Here at Blue Corona, you’ll often hear us say, “Your website isn’t an online brochure—it’s a virtual sales rep.” And it’s true. Which is why we spend our days, nights, weekends, and even our time on the toilet (if you say you’ve never taken your smartphone or tablet into the bathroom, you’re lying) optimizing our websites and our client’s websites into a more efficient sales reps—whether that means increasing visibility in search results, improving visit-to-lead conversion, or simply removing tacky Microsoft Word-style clip art and Comic Sans headings from your site design.
So why—after spending all that time trying to increase the site number of site visitors, their average time on site, and the number of visitors that convert into leads and sales—would we ever recommend you link to someone else’s site—essentially driving people away from your virtual sales rep? It’s almost like spending hours warming up a lead, only to give them someone else’s business card! Or like picking a girl up for a date, wining and dining her, then sending her home with your friend.
As you can probably tell by now, I’m speaking ironically and there’s actually a lot of value in outbound linking (also called external linking). Shall we?
The Value in Outbound Linking
We’re used to hearing about the value of inbound links—how a quality inbound link to your website was basically like getting a high five from Oprah. Inbound linking became so valued by businesses and SEO companies alike that shady, link-building schemes were soon born (and then quickly punished by the Google gods.).
But what about outbound linking? By constantly living in fear that we were going to drive people away from our website, and by always strategizing how to get legitimate, high quality inbound links to our website, have we overlooked a valuable way to improve our SEO?
Google ultimately wants its users to find what they are searching, so when you link to other authoritative and relevant websites, you are providing a great service to Google’s users. This makes your website a more valuable resource, in Google’s beautiful, primary-colored eyes.
Given what we know about Google, it would make sense that you may be able to improve your site’s authority and perceived relevance—two extremely important factors for getting ranked on search engines—by linking to high authority websites and relevant websites.
But outbound linking works both ways. If you link to low quality, spammy websites, it stands to reason that you may become low quality and spammy by association—which is why both Bing and Google have link disavow tools that allow you to request search engines discount links from shady sources. (It’s kind of like the restraining order of the SEO world.)
There’s also another really great potential benefit to outbound linking—the increased likelihood of linking reciprocity. Smart webmasters can track and see who is linking to them and how much referral traffic they get from each of those links. Basically, when you’re good to mama, mama’s good to you. If you link to other people’s sites, you increase the likelihood of them linking back to yours (as long as you’ve got something worth sharing on there, that is.).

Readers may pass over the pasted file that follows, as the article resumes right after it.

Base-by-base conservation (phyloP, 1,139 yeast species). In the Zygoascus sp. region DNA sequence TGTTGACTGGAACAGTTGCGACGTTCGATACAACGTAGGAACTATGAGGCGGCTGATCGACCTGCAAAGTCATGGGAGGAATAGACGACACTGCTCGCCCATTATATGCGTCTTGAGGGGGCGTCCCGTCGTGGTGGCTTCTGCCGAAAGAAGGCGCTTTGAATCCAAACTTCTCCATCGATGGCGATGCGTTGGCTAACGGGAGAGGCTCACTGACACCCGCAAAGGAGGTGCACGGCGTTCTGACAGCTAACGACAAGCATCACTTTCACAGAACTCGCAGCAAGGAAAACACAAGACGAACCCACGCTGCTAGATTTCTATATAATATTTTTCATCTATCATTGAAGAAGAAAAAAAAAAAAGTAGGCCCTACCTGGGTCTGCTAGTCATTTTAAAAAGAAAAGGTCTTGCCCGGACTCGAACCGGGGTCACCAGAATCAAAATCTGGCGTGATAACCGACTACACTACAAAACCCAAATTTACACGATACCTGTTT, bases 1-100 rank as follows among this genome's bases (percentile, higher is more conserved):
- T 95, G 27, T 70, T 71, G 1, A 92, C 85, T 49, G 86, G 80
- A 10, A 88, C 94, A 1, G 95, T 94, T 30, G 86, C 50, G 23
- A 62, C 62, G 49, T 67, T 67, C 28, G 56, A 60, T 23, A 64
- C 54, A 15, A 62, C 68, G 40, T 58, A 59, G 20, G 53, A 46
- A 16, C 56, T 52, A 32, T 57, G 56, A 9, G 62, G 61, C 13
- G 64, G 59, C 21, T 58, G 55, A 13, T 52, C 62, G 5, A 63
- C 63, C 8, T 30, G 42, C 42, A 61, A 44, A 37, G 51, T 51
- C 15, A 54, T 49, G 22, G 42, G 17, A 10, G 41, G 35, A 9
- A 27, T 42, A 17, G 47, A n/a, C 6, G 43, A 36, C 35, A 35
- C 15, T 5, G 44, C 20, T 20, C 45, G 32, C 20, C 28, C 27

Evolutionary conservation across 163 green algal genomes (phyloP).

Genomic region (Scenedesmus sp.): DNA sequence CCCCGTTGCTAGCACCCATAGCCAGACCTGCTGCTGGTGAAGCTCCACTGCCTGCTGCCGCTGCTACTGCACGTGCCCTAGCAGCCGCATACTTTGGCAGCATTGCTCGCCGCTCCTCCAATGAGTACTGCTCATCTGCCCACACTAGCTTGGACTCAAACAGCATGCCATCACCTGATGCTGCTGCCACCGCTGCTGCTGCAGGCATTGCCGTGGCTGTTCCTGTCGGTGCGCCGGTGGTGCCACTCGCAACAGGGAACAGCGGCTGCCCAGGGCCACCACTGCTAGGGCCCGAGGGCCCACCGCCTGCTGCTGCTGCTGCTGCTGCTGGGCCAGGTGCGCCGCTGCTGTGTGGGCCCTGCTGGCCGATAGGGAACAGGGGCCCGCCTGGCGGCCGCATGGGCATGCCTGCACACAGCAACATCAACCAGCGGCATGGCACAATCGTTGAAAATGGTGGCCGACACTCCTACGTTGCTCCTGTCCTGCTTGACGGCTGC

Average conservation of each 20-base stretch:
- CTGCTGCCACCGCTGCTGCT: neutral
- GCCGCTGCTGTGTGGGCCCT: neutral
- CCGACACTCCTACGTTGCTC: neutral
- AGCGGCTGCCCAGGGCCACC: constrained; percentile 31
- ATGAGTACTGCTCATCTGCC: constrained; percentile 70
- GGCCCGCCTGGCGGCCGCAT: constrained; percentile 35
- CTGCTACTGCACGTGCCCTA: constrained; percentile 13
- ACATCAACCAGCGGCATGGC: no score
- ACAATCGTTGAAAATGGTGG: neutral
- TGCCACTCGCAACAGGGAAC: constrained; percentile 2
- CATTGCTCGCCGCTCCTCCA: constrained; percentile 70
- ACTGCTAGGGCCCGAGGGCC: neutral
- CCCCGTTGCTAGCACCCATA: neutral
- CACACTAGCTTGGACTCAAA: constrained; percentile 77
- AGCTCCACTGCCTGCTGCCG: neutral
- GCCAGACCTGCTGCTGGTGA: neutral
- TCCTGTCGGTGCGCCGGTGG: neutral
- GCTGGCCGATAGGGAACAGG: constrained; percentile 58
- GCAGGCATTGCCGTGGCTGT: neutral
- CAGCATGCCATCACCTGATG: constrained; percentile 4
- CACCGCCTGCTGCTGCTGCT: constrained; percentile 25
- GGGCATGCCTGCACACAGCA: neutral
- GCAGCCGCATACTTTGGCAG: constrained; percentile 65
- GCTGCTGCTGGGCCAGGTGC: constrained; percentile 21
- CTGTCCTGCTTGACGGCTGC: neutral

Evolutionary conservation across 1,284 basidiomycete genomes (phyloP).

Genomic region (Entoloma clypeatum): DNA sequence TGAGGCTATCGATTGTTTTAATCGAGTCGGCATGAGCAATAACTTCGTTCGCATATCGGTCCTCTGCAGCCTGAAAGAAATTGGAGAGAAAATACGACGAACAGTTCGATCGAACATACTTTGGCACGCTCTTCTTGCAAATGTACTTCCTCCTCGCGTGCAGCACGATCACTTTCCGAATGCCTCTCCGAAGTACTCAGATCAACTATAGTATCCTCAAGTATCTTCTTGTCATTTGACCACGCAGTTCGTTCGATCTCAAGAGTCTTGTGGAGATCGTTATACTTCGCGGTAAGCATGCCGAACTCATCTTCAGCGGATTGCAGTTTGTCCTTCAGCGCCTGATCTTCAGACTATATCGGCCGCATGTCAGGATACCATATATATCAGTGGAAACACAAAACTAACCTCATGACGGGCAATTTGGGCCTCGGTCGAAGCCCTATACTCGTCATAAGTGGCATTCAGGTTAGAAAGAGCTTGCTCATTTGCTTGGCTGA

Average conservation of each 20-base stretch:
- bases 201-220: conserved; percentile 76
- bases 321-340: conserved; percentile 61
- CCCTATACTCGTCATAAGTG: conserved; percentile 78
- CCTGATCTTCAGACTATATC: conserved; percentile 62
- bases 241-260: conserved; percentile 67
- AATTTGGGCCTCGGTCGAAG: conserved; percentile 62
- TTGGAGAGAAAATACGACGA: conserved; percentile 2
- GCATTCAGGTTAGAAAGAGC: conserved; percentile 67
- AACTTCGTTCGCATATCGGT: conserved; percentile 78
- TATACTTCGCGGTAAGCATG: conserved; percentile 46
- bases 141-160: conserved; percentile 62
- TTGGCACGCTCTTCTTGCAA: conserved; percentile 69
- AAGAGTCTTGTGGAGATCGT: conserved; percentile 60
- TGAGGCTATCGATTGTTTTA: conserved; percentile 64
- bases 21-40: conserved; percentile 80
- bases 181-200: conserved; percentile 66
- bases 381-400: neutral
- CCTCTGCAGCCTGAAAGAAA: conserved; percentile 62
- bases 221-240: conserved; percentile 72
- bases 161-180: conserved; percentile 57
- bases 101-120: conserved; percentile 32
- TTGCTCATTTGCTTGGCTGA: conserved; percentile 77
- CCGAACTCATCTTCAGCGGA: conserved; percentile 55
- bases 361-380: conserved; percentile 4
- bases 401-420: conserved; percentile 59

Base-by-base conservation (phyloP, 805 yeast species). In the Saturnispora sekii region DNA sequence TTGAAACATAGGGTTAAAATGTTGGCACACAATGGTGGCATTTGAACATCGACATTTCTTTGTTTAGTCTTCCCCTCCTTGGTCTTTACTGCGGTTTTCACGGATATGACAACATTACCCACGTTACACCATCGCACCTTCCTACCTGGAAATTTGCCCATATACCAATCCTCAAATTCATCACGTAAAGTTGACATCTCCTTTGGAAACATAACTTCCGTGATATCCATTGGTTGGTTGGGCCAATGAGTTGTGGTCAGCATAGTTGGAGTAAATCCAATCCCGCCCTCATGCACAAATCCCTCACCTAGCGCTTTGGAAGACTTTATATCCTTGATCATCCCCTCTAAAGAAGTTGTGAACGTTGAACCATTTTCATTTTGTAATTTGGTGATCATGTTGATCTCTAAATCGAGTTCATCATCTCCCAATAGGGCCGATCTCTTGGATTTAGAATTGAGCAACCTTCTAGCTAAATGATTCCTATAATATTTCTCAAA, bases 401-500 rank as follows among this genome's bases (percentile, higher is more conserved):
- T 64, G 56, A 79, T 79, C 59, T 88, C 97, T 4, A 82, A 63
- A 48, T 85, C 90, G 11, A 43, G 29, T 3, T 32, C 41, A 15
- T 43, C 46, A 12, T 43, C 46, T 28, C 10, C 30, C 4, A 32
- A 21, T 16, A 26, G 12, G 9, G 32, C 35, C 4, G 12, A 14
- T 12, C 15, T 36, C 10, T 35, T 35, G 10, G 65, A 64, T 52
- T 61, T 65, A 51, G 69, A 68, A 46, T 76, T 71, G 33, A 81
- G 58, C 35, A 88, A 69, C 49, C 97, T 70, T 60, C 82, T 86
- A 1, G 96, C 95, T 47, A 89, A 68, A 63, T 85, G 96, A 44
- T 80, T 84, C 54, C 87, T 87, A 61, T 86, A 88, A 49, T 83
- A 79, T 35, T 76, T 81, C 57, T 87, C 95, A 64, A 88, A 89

External Linking Strategies
Before you go and vomit a bunch of external links onto a resources page or something similar, know that this isn’t the most natural or the most helpful strategy for demonstrating your Web value to search engines through external linking. Instead, pay attention to external linking opportunities in the body copy of all your Web content (landing pages, blog posts, FAQs, etc.).
If I’m writing a blog post about whipped cream flavored vodka, wouldn’t it be helpful to provide my readers with a link to the Pinnacle website, or to a website with delicious drink recipes involving whipped cream flavored vodka? Realistically, this wasn’t the best example. But it’s Saturday afternoon and I’m thirsty.
Let me try again:
If I’m writing a blog post about Google’s link disavow tool, wouldn’t it be helpful to my readers if I actually provided them with a link to the tool? Or maybe a link to Google’s blog post about the link disavow tool?
In addition, if you frequently write about complex topics (remember that time I tried to write about rich snippets?), there are plenty of internal linking and external linking opportunities simply in defining complex terms your visitors might not understand. I’m not going to re-explain what a rich snippet is in every post I write from now on, but I can always link back to that old blog post, or to Google’s blog post about how to mark up your website with structured data.
External Linking Is Useless without Good Site Content
Ultimately, you can’t execute an effective external linking strategy without first having a smart content marketing strategy in place. That would be like buying a nice tie when you don’t even own a suit. If you’d like to improve your visibility in search engine results, contact Blue Corona today. We’ll create a content marketing strategy unique to your business and your goals.
About The Author: Lexie serves as Blue Corona's Content Marketing Manager. She's also the author of our soon-to-be famous, and someday to be written white paper, "Horse Hat SEO: Giddy-Up Your Google Rankings."
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